General Petraeus Gets CENTCOM (Updated)

The Associated Press is reporting that General David Petraeus, Commanding General Multi-National Force - Iraq, has been named as the next commander of U.S. Central Command.

Army Gen. David Petraeus, the four-star general who led troops in Iraq for the past year, will be nominated by President Bush to be the next commander of U.S. Central Command, Defense Secretary Robert Gates said Wednesday.

Gates said he expected Petraeus to make the shift in late summer or early fall. The Pentagon chief also announced that Bush will nominate Army Lt. Gen. Ray Odierno to replace Petraeus in Baghdad...

At a hastily arranged Pentagon news conference, Gates said the wars in Iraq and Afghanistan, and other problems in the Central Command area of responsibility, demand knowledge of how to fight counterinsurgencies as well as other unconventional conflicts.

"I don't know anybody in the U.S. military better qualified to lead that effort," he said, referring to Petraeus...

Selected Quotes:

Max Boot (Commentary's Contentions): Odierno spent the year from early 2007 to early 2008 working closely with Petraeus to supervise the implementation of the surge. They were by far the most successful team of commanders we have had in Iraq--potentially the Grant/Sherman or Eisenhower/Patton of this long conflict. Yet there was a strong impetus back in DC to break up the winning combination--as seen in Odierno's rotation home earlier this year and in persistent rumors that Petraeus would be sent to NATO. That is something I warned against in a January post, in which I suggested that a better move would be to send Petraeus to Centcom and Odierno to MNFI. But, based on his track record, I knew I could not necessarily count on the President doing the right thing. Now he has. That gives us a chance to build on the initial success of the surge in the challenging months that lie ahead.

Shawn Brimley (Democracy Arsenal): First, it clearly reflects a desire for some continuity in Iraq over the presidential transition -- this is a good thing. With Ambassador Crocker retiring in early 2009, this will ensure that at least the top military commander in Iraq will stay consistent through the transition. Wartime transitions are inherently dangerous, and I'm glad Gates and Co. are thinking this through.

Phil Carter (Intel Dump): After ousting Adm. William "Fox" Fallon for various sins, Gates tapped his top Iraq commander to run the organization responsible for both of America's wars and a bunch of other hotspots. As my friends at Abu Muqawama note, the challenge will be for Petraeus to command CENTCOM in a way that embraces all of these places, and shows no improper preference for Iraq (although Iraq is the main effort for CENTCOM, so some preference will be natural). Another challenge will be for Petraeus to sustain himself and his staff in yet another grueling assignment. Granted, he'll be home-based in Tampa, Fla., but I don't imagine he'll spend much time there.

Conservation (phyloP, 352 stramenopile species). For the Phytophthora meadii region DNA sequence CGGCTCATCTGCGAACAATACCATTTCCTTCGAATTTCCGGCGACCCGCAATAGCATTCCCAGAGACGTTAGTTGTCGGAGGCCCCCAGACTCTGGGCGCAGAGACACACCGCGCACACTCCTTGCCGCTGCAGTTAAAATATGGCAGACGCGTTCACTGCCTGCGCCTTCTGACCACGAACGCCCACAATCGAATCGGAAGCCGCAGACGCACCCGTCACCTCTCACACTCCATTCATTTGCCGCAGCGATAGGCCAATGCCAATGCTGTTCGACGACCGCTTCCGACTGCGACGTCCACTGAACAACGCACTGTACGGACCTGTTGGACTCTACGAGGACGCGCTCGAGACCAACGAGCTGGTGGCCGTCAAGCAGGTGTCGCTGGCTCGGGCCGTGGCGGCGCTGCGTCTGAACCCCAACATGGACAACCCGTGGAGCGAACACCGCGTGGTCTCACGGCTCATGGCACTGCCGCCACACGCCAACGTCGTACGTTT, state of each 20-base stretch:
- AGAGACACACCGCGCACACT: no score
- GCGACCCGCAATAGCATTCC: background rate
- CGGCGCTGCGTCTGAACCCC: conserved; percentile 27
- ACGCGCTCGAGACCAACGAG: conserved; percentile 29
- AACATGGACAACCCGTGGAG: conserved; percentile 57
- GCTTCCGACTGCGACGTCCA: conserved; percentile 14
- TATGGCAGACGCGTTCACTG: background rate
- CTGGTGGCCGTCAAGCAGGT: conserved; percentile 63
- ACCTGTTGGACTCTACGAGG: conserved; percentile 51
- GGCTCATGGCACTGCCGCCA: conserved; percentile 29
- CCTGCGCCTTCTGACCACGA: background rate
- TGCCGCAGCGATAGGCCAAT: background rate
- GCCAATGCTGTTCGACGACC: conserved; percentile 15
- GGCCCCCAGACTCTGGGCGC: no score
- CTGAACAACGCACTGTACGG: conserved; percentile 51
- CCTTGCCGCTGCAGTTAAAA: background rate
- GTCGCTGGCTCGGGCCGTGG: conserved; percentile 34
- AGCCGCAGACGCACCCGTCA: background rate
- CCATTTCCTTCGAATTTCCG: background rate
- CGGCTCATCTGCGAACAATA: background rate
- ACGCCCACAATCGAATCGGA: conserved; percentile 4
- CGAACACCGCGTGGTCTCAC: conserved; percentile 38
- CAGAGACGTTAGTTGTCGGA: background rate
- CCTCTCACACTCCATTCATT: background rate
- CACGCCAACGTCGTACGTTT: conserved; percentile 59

Charlie (Abu Muqawama): General David Petraeus has been tapped to replace Admiral Fox Fallon at Centcom. But CNN buries the lead: the real story is that LTG Odierno is headed back to Iraq to replace Petraeus.

Abu Muqawama (Abu Muqawama): Abu Muqawama respectfully disagrees with Charlie that the big story here is Odierno moving to Iraq. Abu Muqawama has no problem with this and thinks he's an okay choice at this stage in the conflict. The big story is Petraeus moving to CENTCOM. Why? Because aside from the president, no one man is more closely associated with the war in Iraq than General David Petraeus. America's success or failure in Iraq will largely determine his legacy.

Tom Barnett (Thomas PM Barnett): But overall, good for the military change process and good for the COIN vector. If Petraeus goes from CENTCOM to the CJCS, which many will now anticipate all the more, depending on his perceived success in this post, then he logically ends up as the pivotal player in military's post-9/11 evolution, eclipsing Schoomaker and Rumsfeld by a ways. His career trajectory thus contradicting the "one-off" school of thought on Iraq.

Richard Fernandez (The Belmont Club): More important than his battlefield successes in Iraq may be the implied victory in Pentagon politics that his nomination to CENTCOM chief suggests. It's important to remember that before the Surge, Petraeus' ideas were on the margin. Now they are in the mainstream.